in extras likewise means for adding said char es upon the trip-dials and the totaling-dia s, and means operated by the flag4 for preventing the charge during the drivers absence, or before the passenger engaged the vehicle. Eighth: Means actuated by the operatinlg shaft (which is driven from the vehicle w eel) for recording the total mileage, other means actuated from said shaft for recording paid mileage, and -means actuated by the flag for bringing the last-named means into operation. Nmth: Means actuated by the flag for stopping the clock when the vehicle is not engaged, and
for starting it up again when the vehicle becomes engaged. Tenth: Means actuated by the fia' for setting in motion the devices for recor ing the non-charged time consumed.
My invention consists of and comprises each of the foregoing features and all the various combinations of two or more of them, as hereinafter set forth and claimed. The invention will be bestunderstood by reference to the annexed drawings that illustrate preferred embodiments.
In these drawings- Figure 1 is a front view of the complete apparatus within its casing; Fig. 2 is a back view of the same; Fig. 3 is a side view, on an enlarged scale, of the mechanism removed from its casing; Fig. 4 is a back view' of the mechanism; Fig. 5 is a back view of the front plate of the mechanism, with certain adjacent parts, the main portionof the mechanism being removed; Fig. 6, is a front view of a detail `of the frontpart of the mechanism removed from the casing, showing, among other things, the means for re-setting the dials at zero, etc.; Fig. 7 is the same as Fig. 6 except the parts have been moved in a different position; Figs. 8 and 9 are side views, artly in section, of details relating to F lgs. 6 and 7; Fig. 10 is a front view of the-back plate, with certain adjacent parts relating to the control of the flag-shaft; Fi 11 is the same as Fig. 10, but with the ag in a different position; Fig. 12 is a side view of the operating-shaft, and certain related parts, from which movement is imparted Seventh: Means for chargto the dia-1s, and which shaft is o rated either from the vehicle-wheel or y` the the fiag to charge up the initial charge;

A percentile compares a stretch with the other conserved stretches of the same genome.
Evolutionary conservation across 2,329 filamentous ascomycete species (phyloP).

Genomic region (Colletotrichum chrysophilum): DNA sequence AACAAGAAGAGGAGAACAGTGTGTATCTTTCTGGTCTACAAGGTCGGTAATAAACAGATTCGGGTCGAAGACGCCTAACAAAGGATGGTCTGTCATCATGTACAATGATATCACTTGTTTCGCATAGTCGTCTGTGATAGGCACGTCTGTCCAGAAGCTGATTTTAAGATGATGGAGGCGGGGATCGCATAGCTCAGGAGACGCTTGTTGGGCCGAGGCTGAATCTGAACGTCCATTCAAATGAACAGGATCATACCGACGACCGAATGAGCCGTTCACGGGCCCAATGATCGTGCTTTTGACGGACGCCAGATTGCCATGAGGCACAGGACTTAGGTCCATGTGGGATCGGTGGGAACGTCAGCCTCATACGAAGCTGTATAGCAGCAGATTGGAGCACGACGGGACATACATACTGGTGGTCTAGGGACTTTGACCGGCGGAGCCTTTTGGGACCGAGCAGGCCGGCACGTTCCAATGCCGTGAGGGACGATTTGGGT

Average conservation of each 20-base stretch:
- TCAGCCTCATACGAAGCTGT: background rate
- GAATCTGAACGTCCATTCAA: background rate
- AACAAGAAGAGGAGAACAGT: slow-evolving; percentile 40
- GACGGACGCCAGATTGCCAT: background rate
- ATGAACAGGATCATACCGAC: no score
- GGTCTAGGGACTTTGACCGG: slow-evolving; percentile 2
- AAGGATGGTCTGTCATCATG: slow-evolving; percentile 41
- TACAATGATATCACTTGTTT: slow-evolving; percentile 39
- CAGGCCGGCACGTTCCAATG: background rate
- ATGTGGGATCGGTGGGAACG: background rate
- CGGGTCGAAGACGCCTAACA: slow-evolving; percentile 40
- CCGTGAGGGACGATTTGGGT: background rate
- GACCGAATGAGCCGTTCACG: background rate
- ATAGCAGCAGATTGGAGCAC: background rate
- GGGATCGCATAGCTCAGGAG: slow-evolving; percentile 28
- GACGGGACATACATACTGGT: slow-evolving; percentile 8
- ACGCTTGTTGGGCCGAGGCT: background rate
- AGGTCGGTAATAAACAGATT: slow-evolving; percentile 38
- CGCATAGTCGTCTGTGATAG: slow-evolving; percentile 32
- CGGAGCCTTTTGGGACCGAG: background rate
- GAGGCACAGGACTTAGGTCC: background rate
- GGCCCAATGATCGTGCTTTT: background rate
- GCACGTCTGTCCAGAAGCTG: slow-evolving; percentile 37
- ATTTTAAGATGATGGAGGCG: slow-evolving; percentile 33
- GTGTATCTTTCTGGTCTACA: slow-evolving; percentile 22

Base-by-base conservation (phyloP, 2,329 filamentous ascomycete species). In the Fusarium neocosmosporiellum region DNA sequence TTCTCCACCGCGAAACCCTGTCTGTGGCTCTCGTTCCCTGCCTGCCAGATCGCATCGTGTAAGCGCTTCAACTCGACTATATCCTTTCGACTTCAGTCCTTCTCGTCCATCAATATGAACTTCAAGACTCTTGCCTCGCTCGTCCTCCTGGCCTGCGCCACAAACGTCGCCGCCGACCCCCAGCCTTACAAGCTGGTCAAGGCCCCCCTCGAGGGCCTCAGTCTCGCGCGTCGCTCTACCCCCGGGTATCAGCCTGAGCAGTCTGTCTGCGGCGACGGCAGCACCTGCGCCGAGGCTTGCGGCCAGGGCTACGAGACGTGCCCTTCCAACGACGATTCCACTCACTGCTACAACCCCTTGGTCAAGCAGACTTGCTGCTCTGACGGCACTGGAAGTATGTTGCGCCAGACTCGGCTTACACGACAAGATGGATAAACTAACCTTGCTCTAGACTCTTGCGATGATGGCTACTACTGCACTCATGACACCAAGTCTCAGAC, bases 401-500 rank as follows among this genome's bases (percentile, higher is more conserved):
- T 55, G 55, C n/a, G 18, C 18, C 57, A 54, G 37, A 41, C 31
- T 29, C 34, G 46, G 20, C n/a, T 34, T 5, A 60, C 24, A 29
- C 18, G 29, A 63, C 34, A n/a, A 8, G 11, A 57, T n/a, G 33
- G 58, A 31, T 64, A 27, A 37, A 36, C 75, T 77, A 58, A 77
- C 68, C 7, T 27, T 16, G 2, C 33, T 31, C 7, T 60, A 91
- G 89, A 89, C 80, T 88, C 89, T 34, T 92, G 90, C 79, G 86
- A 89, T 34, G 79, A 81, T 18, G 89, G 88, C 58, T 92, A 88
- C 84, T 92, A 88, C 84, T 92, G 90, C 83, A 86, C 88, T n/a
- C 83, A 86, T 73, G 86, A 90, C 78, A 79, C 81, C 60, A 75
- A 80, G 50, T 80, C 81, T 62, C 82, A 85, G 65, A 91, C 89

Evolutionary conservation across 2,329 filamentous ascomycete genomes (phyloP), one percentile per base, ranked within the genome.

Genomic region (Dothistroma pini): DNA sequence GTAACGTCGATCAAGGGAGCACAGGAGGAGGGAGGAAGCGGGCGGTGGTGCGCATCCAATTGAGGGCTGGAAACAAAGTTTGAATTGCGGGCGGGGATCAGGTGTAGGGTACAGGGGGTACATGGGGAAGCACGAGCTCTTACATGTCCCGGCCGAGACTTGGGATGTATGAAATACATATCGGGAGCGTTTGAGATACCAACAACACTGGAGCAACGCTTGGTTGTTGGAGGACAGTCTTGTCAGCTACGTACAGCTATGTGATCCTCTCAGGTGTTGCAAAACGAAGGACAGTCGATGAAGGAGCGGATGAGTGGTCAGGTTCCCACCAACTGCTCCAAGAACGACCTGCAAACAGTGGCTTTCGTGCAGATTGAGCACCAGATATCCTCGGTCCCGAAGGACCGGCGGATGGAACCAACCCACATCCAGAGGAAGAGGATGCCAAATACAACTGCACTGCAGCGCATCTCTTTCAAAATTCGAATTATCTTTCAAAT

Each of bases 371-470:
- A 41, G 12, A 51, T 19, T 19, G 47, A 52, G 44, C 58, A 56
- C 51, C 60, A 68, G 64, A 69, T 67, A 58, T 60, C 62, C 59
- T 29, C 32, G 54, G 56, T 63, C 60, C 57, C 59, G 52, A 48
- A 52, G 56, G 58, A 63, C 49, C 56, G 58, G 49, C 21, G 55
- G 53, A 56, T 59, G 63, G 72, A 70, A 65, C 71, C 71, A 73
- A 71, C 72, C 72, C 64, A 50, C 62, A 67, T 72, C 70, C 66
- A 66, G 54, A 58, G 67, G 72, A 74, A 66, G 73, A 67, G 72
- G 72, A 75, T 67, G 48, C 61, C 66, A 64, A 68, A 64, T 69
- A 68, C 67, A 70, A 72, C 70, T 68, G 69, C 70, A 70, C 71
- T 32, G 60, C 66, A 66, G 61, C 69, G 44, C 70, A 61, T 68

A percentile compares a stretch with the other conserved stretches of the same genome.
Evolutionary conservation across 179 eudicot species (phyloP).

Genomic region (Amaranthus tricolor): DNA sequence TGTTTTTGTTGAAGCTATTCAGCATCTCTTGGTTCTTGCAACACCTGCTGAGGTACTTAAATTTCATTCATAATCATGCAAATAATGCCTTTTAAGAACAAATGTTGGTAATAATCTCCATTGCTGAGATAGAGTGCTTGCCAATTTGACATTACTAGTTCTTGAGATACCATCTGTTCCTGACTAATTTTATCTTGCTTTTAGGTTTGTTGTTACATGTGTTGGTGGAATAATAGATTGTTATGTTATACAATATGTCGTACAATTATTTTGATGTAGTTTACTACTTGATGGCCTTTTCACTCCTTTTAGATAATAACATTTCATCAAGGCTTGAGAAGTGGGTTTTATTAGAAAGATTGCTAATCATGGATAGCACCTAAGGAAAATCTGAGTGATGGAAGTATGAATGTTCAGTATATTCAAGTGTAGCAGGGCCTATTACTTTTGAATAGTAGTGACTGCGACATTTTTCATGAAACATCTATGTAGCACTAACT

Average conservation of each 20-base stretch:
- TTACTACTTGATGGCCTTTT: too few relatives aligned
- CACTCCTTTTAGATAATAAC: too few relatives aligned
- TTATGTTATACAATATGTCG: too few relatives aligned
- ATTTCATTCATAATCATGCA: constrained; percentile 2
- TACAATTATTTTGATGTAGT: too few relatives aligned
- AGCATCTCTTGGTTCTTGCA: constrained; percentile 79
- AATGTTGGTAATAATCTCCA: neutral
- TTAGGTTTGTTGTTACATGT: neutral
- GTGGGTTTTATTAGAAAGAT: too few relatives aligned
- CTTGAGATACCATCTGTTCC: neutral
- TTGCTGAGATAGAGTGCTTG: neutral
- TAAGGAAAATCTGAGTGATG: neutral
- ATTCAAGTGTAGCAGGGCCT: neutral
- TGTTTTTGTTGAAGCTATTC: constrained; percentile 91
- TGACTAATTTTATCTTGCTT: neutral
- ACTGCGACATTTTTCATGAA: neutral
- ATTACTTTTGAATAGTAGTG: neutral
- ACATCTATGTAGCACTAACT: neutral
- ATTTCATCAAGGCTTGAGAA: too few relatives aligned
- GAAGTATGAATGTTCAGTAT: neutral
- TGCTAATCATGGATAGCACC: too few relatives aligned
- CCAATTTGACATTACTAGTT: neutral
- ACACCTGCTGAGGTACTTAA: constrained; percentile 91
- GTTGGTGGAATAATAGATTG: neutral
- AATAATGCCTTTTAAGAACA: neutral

F 12a and 12b are further details relatlng yto the same; Fig. 13 is a side view of certain parts of the odometer, the same being partly shown in Fig. 4; Fig. 138L shows details re- 'clock, being also operated at the outset by lating toFig. 13; Figs. 14, 14, and 14h, and
Figs. 15, and 15, are details relating to the control of the' dials for re-setting etc.; Fig. 16 is a side view of a detail relating to the uncharged time recorded from the clock; and Fig. 17 is a plan view of details for stopping and for starting the clock.
In the apparatus there are four shafts that serve important co-related. functions: flag-shaft 1, controlling-shaft transmission-shaft 3,. and operatingshaft 4, Whose relative positions are shown by Figs. 5 and 3. The Hag-shaft initiates,
and thereby controls, all operations; the
controlling-shaft controls the engagement and disengagement of the trains leading to the transmission-shaft, likewise returning the dials to zero and performin a number of other functions; the transmission-shaft rec/eives the movements of the trains fro/m the vehicle and of the train from the clock, and transmits them to the operating-shaft; the operating-shaft receives the movements transmitted by the transmission-shaft and imparts all movements to the dials. Consequently, in this specification, the description will commence` from the flag-shaft and its attachments, proceeding in natural order, through the various trams and connections, to the dials; and the construction of the parts vwill be rst described generally,` and then in more detailed fashion in connection with their various functions.